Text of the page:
When it comes to alternative or complementary therapies, my advice is to retain your common sense. On one side, academics say that because many of these therapies do not have prospective, double-blind studies to back them up, one should avoid them. Remember, though, that the only organizations that can afford the expense of such studies are pharmaceutical companies. Good for them — because meds are key to reducing symptoms. But if you insist on double-blind studies and reject anecdotal evidence, you risk losing out on some potentially worthwhile therapies.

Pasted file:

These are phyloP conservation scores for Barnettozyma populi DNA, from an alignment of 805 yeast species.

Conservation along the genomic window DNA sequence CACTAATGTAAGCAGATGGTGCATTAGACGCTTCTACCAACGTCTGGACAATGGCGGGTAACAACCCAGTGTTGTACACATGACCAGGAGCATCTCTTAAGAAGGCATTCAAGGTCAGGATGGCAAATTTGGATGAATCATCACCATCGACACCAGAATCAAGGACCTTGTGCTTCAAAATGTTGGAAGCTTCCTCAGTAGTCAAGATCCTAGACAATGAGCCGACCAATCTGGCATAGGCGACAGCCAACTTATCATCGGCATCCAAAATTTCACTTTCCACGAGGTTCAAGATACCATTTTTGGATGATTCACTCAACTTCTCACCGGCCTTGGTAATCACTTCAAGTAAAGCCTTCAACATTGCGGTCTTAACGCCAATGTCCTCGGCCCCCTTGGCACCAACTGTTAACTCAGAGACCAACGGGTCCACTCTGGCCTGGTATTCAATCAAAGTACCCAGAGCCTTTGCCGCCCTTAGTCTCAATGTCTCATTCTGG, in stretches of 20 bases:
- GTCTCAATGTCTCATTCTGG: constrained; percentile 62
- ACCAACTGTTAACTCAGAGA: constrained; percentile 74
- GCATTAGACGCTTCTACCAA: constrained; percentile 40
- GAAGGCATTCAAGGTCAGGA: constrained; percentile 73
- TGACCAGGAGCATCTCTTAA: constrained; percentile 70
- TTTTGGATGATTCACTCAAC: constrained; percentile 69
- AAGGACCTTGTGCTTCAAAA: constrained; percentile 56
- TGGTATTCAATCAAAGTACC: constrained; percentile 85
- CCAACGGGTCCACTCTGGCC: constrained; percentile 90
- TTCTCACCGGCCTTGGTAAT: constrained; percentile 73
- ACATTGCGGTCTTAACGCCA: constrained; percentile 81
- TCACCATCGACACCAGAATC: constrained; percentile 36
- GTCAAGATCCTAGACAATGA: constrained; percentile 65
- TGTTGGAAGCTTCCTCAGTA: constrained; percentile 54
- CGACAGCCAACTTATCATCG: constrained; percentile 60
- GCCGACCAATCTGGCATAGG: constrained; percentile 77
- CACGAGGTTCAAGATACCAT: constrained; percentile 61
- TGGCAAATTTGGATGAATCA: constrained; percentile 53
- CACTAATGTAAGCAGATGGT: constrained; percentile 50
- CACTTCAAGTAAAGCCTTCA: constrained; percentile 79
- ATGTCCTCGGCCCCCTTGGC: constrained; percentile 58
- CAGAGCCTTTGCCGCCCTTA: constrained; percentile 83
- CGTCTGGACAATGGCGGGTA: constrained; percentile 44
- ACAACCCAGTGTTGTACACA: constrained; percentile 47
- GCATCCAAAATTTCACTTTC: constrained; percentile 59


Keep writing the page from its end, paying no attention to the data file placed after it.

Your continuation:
I've seen some patients benefit from LENS, a form of neurofeedback. I've seen other patients benefit from iLs, Integrated Listening Systems, a music-based therapeutic listening program. I'm a big fan of the Cogmed program for improving working memory, because it has more research behind it than other alternative therapies. My favorite "alternative treatments" are free: sleep, exercise, nutrition, meditation, stretching your brain with stimulating exercises, and positive human contact — known as love.
My motto for using alternative treatments is: "Try whatever might work, as long as it's safe and legal."
This article appears in the Winter 2012 issue of ADDitude.
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